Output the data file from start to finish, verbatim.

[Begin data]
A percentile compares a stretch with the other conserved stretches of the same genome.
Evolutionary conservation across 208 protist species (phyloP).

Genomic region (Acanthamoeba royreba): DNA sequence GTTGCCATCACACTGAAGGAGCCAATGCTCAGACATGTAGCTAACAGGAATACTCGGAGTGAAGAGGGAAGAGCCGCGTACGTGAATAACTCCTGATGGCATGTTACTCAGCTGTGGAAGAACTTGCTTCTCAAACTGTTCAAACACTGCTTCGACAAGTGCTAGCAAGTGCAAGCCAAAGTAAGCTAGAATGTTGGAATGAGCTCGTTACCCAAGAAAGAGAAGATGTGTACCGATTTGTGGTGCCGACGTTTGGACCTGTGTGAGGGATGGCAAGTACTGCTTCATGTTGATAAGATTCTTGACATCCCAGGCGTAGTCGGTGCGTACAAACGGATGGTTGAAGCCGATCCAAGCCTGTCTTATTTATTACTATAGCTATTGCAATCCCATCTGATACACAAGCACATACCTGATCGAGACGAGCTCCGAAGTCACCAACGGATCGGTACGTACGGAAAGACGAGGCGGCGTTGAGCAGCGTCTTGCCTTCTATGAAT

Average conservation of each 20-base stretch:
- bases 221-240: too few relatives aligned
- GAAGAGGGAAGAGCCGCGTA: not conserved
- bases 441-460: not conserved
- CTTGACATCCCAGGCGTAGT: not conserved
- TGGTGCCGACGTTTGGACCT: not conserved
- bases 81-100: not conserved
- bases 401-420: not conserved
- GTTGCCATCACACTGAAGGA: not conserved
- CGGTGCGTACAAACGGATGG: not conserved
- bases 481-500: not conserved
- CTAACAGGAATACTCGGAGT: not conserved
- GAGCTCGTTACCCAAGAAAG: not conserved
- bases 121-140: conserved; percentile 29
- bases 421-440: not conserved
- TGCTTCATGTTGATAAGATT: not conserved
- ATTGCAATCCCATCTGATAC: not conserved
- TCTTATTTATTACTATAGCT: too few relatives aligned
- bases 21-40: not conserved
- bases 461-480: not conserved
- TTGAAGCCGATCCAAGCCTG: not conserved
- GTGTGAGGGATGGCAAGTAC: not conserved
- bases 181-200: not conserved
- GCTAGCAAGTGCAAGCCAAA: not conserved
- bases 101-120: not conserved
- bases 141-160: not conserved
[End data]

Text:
A percentile compares a stretch with the other conserved stretches of the same genome.
Evolutionary conservation across 208 protist species (phyloP).

Genomic region (Acanthamoeba royreba): DNA sequence GTTGCCATCACACTGAAGGAGCCAATGCTCAGACATGTAGCTAACAGGAATACTCGGAGTGAAGAGGGAAGAGCCGCGTACGTGAATAACTCCTGATGGCATGTTACTCAGCTGTGGAAGAACTTGCTTCTCAAACTGTTCAAACACTGCTTCGACAAGTGCTAGCAAGTGCAAGCCAAAGTAAGCTAGAATGTTGGAATGAGCTCGTTACCCAAGAAAGAGAAGATGTGTACCGATTTGTGGTGCCGACGTTTGGACCTGTGTGAGGGATGGCAAGTACTGCTTCATGTTGATAAGATTCTTGACATCCCAGGCGTAGTCGGTGCGTACAAACGGATGGTTGAAGCCGATCCAAGCCTGTCTTATTTATTACTATAGCTATTGCAATCCCATCTGATACACAAGCACATACCTGATCGAGACGAGCTCCGAAGTCACCAACGGATCGGTACGTACGGAAAGACGAGGCGGCGTTGAGCAGCGTCTTGCCTTCTATGAAT

Average conservation of each 20-base stretch:
- bases 221-240: too few relatives aligned
- GAAGAGGGAAGAGCCGCGTA: not conserved
- bases 441-460: not conserved
- CTTGACATCCCAGGCGTAGT: not conserved
- TGGTGCCGACGTTTGGACCT: not conserved
- bases 81-100: not conserved
- bases 401-420: not conserved
- GTTGCCATCACACTGAAGGA: not conserved
- CGGTGCGTACAAACGGATGG: not conserved
- bases 481-500: not conserved
- CTAACAGGAATACTCGGAGT: not conserved
- GAGCTCGTTACCCAAGAAAG: not conserved
- bases 121-140: conserved; percentile 29
- bases 421-440: not conserved
- TGCTTCATGTTGATAAGATT: not conserved
- ATTGCAATCCCATCTGATAC: not conserved
- TCTTATTTATTACTATAGCT: too few relatives aligned
- bases 21-40: not conserved
- bases 461-480: not conserved
- TTGAAGCCGATCCAAGCCTG: not conserved
- GTGTGAGGGATGGCAAGTAC: not conserved
- bases 181-200: not conserved
- GCTAGCAAGTGCAAGCCAAA: not conserved
- bases 101-120: not conserved
- bases 141-160: not conserved